From: “How to tie the world together”

Fastening knots

squareKnot.jpgWith a bit more sophistication, much better knots can be made. The “figure eight knot” (commonly used to prevent a rope from running through an eye or ring or tackle block) is almost as simple as the overhand knot, and only a step beyond this is the “square knot”, which is one of the best all-round knots known (above, left). It is very strong, never slips or becomes jammed when being strained, and is readily untied. Beware of the “granny knot”, though, which looks very similar but is utterly useless. In spite of its versatility, however, the “square knot” is not always ideal.

openHand.jpgFor example, it is not reliable when joining two ropes of unequal size together, because they will slip. In this case, the “open-hand knot” can be used (illustration on the right). In joining small lines, the “weaver’s knot” is the best option, while the “fisherman’s knot” is valuable when it is important that the two lines may be drawn apart with just one pull.

monkeyChain.jpgThe “hawser knot” is the best to use when joining two stiff and heavy ropes and the “bowline knot” comes in handy to tie a horse or cow so that they will not choke themselves. For every possible application, our forefathers seem to have developed a suitable knot. Tools to be used in tandem with knots also exist: in a number of cases a toggle is used either to aid in making the knot or make it easier to untie it after a strain has been applied (illustration on the left, applied to a decorative knot called the “monkey chain”).

endingKnot.jpgTwo distinct types of fastening knots are “ending knots” and “shortening knots”. Ending knots prevent the rope from unravelling – some form of an “artificial eye” is one way to do that (illustration on the right). Shortening knots are useful when the rope is too long and where it is awkward to have the free ends hanging loose, or where the ends are in use and the slack must be taken up in the middle of the rope. Both types come in a wide variety and are also used extensively for their ornamental value.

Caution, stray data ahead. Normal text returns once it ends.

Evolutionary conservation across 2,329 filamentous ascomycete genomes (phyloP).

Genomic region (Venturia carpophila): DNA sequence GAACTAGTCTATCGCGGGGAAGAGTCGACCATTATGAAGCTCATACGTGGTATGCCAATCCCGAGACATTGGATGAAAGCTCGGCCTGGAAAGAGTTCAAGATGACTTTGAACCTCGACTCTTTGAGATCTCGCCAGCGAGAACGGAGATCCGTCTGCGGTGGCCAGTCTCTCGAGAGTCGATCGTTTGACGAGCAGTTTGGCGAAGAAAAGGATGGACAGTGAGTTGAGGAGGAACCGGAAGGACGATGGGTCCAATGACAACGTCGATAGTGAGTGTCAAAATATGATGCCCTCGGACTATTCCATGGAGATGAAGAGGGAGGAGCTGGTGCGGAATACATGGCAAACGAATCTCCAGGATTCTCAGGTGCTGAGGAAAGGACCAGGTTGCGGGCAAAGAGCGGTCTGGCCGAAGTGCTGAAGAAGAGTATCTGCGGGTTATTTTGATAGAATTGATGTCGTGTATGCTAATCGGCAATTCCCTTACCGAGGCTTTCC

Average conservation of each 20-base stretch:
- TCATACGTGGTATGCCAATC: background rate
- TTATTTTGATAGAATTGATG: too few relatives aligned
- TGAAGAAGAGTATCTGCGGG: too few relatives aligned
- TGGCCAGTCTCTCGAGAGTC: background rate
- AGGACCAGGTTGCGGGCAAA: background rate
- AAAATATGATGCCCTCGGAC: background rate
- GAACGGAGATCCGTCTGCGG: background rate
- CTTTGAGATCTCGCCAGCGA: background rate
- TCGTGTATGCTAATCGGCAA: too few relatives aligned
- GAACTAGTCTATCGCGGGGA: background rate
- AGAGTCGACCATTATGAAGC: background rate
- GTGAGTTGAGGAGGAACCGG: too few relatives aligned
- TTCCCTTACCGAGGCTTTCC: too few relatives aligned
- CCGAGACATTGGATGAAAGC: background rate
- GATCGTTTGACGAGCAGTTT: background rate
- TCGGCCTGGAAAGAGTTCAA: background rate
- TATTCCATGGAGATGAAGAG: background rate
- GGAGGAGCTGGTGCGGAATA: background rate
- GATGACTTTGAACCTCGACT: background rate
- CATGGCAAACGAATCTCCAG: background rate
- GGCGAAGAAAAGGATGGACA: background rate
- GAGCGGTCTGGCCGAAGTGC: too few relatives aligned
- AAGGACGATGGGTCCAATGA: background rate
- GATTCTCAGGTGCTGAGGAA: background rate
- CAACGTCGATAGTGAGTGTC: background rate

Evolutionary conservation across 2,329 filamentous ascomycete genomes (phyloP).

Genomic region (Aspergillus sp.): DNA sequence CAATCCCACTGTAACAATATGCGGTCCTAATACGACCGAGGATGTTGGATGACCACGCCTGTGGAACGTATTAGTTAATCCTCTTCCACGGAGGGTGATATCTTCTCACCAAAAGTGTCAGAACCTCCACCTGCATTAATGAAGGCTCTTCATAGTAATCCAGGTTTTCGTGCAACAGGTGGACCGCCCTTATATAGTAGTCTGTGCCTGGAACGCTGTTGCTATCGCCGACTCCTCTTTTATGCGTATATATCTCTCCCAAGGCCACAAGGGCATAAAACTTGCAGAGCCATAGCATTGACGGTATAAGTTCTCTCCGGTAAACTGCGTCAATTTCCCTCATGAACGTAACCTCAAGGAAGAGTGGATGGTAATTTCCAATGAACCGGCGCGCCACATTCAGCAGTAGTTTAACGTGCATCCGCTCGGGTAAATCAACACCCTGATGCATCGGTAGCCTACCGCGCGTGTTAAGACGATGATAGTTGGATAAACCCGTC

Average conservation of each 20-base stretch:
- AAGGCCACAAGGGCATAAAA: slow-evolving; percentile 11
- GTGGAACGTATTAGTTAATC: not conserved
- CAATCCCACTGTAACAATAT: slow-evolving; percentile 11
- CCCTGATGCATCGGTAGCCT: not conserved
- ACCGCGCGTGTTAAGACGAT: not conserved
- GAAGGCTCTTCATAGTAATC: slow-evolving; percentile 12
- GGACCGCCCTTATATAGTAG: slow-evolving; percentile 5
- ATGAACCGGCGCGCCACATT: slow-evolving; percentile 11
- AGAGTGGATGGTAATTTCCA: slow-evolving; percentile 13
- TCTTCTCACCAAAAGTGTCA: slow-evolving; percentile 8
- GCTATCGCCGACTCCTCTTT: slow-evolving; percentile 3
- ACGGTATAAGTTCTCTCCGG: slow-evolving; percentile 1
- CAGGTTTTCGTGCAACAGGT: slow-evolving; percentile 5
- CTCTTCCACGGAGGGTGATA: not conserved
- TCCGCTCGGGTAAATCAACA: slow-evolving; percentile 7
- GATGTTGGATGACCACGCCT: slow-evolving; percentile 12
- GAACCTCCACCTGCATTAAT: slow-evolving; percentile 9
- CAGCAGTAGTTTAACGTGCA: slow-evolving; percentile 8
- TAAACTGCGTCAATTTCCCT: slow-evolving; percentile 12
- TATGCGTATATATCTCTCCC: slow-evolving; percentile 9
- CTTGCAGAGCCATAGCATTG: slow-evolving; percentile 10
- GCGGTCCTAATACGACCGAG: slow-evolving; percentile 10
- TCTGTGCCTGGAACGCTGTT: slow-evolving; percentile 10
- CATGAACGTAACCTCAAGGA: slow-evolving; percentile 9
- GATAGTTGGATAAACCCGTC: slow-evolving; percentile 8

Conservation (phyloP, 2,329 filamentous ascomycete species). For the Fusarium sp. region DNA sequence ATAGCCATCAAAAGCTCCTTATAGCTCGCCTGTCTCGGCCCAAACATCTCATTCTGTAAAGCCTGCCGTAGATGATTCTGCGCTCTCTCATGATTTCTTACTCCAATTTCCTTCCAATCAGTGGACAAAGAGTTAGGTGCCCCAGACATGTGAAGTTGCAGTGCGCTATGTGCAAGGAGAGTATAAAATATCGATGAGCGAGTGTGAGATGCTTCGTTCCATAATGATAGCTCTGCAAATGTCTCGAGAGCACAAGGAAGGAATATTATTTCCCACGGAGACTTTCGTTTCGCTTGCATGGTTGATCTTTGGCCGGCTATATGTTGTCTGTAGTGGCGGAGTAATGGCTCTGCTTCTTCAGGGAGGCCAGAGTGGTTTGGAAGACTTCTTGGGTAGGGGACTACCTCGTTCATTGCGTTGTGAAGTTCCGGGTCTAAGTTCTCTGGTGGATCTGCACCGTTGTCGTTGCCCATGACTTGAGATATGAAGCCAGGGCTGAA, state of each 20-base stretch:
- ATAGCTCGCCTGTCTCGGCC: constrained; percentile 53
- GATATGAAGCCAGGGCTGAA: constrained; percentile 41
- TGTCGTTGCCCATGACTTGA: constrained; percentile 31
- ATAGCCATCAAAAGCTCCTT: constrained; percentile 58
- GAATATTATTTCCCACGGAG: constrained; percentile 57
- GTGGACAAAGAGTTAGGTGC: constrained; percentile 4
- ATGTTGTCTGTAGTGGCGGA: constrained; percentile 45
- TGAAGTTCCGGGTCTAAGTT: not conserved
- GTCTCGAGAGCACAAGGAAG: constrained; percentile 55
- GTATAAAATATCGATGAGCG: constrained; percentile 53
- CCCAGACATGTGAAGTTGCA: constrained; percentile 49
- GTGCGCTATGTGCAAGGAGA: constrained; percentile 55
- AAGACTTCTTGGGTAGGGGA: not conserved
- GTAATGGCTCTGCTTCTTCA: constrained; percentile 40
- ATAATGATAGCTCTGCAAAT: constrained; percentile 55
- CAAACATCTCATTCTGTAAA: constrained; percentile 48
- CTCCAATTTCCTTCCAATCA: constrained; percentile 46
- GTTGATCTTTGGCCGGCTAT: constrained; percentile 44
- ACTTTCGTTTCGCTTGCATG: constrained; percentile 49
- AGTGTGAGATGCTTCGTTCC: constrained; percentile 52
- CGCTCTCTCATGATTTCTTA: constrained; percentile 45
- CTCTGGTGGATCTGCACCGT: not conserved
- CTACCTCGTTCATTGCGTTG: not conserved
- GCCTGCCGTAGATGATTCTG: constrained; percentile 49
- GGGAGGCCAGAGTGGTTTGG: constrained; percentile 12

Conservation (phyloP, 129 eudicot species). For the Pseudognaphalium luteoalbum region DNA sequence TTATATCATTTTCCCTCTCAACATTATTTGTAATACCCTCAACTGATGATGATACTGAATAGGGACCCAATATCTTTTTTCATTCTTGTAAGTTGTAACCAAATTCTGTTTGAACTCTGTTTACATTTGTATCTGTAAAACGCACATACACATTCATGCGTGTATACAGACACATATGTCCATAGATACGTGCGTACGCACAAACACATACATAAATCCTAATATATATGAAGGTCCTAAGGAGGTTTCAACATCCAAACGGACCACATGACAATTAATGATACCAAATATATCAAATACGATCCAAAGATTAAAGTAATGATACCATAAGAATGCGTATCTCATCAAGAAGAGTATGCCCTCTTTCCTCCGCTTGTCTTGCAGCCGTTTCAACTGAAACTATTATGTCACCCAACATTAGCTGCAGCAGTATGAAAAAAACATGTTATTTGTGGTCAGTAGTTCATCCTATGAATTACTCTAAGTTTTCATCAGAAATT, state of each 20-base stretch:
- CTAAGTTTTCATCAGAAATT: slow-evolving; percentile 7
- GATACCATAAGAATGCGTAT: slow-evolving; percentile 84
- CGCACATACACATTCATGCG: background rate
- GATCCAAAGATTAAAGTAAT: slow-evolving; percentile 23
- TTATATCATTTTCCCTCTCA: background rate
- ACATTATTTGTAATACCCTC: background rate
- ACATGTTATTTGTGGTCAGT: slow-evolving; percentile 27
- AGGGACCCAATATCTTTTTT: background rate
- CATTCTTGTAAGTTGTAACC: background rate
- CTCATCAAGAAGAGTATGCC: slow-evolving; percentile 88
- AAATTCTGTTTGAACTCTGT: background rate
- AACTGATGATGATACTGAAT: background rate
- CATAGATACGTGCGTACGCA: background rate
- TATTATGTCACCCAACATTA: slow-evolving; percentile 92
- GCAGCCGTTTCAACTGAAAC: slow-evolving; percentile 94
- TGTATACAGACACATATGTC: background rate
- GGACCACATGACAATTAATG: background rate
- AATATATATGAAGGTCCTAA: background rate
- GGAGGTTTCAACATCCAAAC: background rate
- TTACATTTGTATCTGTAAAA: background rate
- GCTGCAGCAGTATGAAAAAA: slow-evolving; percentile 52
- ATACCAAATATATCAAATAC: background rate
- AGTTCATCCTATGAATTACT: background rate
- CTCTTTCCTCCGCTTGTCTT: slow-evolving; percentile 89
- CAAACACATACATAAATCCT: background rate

knotTiesSpllces.jpgArchive.org’s digital copy of Knots, Ties, Splices (1884)


The International Guild of Knot Tyers has a decent beginner’s knot tying section and a gallery of members’ knots. (Above is member Marc Lauwereyns’ knot board.)

Animated Knots by Grog, the go-to site for learning knot-tying now has an iPhone app with animations for dozens of knot ties useful for boaters, climbers, fishermen, scouts and hobbyists.


Article on how to build a “ropewalk” for constructing rope for ship models.

How-To: Tie the 10 most useful knots


How-To: Tie knots!


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Gareth Branwyn is a freelance writer and the former Editorial Director of Maker Media. He is the author or editor of over a dozen books on technology, DIY, and geek culture. He is currently a contributor to Boing Boing, Wink Books, and Wink Fun. His free weekly-ish maker tips newsletter can be found at garstipsandtools.com.